In this course, students will learn the basic sentence structure by combining the use of present tense "to be" and "to have" with pronouns, plural nouns, count and non-count nouns, and the proper inclusion of articles such as "a and an" and "the." They will gain an increased level of complexity in their sentence structure throughout the course by making statements in the simple past and future tense using possessive adjectives, prepositions of place, and adverbs, make statements in the present and past tense to ask and respond to yes/no and where questions. At the end of this course, the student will be able to apply this knowledge in everyday situations such as: meeting someone new, making plans, ordering from a menu, expressing frustration and sympathy, and asking for directions. Students are taught in an interactive setting between the instructor and their peers. Activities and games will be include role-play and flash cards.
ESL 2 High Beginning-Low Intermediate Level: 14.0 Units
In this course, students will study proper usage of the affirmative and negative imperatives, prepositions and clauses. Various topics such as greetings, introductions, exchange of personal information, housework, sports and leisure time activities will be covered. They will hone their communicative skills by listening to instructions, practicing informal pronunciation, and reading brief magazine articles. They will also practice writing in complete sentences and start putting the sentences together in a simple paragraph. At the end of this course, students will be able to apply their skills to greet a new acquaintance and start small talk, make an apology and report a problem, make a request and decline a request, and get to know someone's likes and dislikes. A variety of approaches and materials will be used, with an emphasis on students' interests and needs.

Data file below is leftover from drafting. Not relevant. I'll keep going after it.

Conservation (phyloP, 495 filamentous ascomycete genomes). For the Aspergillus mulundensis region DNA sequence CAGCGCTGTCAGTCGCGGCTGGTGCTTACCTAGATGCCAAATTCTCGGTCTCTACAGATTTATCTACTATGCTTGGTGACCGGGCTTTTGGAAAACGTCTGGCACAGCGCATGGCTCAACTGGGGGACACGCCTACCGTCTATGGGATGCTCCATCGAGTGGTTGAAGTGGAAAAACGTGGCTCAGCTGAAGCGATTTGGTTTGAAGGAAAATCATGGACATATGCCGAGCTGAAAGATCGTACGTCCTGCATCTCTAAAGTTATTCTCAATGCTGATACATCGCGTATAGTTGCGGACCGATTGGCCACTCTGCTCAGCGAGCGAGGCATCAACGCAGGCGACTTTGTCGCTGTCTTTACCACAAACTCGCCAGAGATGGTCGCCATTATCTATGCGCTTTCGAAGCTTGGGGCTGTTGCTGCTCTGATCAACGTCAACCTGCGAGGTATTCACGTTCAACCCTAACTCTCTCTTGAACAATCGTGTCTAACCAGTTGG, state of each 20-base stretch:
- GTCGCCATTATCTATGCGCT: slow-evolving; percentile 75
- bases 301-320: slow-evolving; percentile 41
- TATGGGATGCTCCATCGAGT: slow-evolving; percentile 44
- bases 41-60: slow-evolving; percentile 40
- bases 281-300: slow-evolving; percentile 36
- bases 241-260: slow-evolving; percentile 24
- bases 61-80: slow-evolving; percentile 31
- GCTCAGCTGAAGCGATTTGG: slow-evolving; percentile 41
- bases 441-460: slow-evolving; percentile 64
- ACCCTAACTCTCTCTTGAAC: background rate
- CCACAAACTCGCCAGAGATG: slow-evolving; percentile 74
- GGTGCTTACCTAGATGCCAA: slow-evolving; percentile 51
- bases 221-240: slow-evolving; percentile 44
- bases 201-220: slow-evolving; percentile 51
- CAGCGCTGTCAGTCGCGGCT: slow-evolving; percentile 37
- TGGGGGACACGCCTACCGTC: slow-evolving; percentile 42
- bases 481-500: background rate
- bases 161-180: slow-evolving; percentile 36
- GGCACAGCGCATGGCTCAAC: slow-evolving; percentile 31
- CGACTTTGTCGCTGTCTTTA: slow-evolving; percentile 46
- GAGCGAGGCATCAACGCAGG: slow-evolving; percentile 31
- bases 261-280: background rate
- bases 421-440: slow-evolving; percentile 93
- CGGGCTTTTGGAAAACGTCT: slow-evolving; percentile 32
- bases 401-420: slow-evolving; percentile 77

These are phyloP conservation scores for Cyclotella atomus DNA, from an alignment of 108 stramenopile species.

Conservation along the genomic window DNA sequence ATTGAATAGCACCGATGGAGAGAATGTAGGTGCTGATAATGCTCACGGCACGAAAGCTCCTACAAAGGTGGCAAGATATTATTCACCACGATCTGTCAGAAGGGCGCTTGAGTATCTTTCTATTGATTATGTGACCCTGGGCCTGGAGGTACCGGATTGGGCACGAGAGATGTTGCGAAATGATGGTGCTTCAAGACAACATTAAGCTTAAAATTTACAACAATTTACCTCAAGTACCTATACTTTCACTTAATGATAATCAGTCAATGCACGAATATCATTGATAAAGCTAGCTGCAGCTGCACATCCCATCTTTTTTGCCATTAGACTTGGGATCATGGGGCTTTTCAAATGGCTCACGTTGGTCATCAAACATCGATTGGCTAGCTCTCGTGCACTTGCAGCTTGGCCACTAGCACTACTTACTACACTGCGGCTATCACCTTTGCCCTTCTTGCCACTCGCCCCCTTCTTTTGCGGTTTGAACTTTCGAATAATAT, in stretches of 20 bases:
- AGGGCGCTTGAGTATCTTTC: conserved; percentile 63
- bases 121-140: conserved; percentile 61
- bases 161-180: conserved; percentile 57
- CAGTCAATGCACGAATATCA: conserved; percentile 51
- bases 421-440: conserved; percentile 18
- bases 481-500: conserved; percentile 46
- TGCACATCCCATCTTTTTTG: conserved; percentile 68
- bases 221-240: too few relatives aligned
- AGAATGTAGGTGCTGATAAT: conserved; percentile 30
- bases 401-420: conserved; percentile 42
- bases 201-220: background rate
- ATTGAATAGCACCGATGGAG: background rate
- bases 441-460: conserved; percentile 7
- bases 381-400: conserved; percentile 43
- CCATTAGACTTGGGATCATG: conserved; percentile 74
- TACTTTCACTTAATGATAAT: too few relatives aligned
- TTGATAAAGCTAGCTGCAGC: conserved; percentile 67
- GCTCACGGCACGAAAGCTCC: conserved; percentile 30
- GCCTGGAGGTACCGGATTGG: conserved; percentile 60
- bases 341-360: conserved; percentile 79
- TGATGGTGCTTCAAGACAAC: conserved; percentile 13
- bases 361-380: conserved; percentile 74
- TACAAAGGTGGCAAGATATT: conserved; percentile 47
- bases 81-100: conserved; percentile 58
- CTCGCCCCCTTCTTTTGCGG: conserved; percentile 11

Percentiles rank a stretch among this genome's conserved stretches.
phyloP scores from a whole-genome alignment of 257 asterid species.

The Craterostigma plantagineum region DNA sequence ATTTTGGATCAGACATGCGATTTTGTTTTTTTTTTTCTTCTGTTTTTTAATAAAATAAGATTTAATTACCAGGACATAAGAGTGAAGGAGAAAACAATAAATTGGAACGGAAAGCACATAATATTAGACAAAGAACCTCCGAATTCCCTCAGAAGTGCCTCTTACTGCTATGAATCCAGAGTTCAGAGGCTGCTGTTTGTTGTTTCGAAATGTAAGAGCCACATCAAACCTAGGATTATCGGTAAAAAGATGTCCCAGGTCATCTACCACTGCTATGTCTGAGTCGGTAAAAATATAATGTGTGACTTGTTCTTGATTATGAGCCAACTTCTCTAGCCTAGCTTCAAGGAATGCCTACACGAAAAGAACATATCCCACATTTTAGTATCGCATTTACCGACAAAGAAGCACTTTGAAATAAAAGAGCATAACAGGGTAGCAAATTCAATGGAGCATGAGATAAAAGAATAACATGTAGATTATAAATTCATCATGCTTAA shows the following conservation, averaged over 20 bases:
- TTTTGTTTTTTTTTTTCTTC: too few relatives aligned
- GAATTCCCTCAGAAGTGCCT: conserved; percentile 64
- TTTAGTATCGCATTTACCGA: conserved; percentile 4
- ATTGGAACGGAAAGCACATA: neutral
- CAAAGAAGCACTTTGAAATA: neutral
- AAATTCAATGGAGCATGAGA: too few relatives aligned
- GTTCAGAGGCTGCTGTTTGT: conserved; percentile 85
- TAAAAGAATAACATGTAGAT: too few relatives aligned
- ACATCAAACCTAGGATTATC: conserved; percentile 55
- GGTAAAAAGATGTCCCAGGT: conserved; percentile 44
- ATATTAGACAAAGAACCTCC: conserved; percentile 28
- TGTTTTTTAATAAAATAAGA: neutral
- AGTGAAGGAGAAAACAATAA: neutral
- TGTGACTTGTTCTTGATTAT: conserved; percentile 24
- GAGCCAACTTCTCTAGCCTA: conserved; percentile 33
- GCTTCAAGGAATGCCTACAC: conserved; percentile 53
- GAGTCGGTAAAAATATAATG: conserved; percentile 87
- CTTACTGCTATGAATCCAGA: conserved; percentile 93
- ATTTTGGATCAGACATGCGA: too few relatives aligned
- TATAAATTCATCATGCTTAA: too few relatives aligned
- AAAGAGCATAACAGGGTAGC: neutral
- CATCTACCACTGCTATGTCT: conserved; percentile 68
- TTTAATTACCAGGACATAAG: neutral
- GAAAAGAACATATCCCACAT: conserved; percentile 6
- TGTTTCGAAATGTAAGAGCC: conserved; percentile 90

Prerequisite: ESL 1 or equivalent.
ESL 3 Low Intermediate-Intermediate Level: 14.0 Units
In this course, students will distinguish between the present progressive, simple present and simple past. The students will practice expressing preferences, rules, and possibility, and develop some awareness of the difference between spoken and written forms. They will continue to refine their pronunciation and intonation. Developing listening comprehension skills receives increased attention at this level. By the end of the course, students are expected to be able to talk and write about past, present, and future plans with increased grammatical accuracy. They will also be expected to comprehend increasingly complex passages, and feel more comfortable with the writing process. Students will be able to apply their knowledge to make small talk, develop culture awareness, make a request and plans, make a recommendation and convey a message. Various approaches, materials and activities including games, role plays, newspaper articles, videos, the Internet, paragraph writing assignments, field trips and experiential learning will be used.
Prerequisite: ESL 2 or equivalent.
ESL 4 Intermediate-High Intermediate Level: 14.0 Units
In this course, the student will begin their efforts in mastering the complex verb tenses: simple present, present progressive, past perfect, present perfect progressive, past perfect and past perfect progressive. They will learn to identify and distinguish between these complex verb tenses and start the expansion into learning the future verb forms: simple future, future progressive, future perfect and future perfect progressive. In addition, they will be able to express questions in the tag question format. The student will apply this knowledge base as their writing becomes more expressive in the use of a more refined vocabulary and the appropriate use of phrasal verbs and idiomatic expressions to express formal and informal writing and speaking. Furthermore, students will be introduced to real and unreal conditionals. A variety of materials and approaches will be used to achieve the course objectives, with an emphasis on students' goals and interests.
Prerequisite: ESL 3 or equivalent.
ESL 5 High Intermediate-Low Advanced Level: 14.0 Units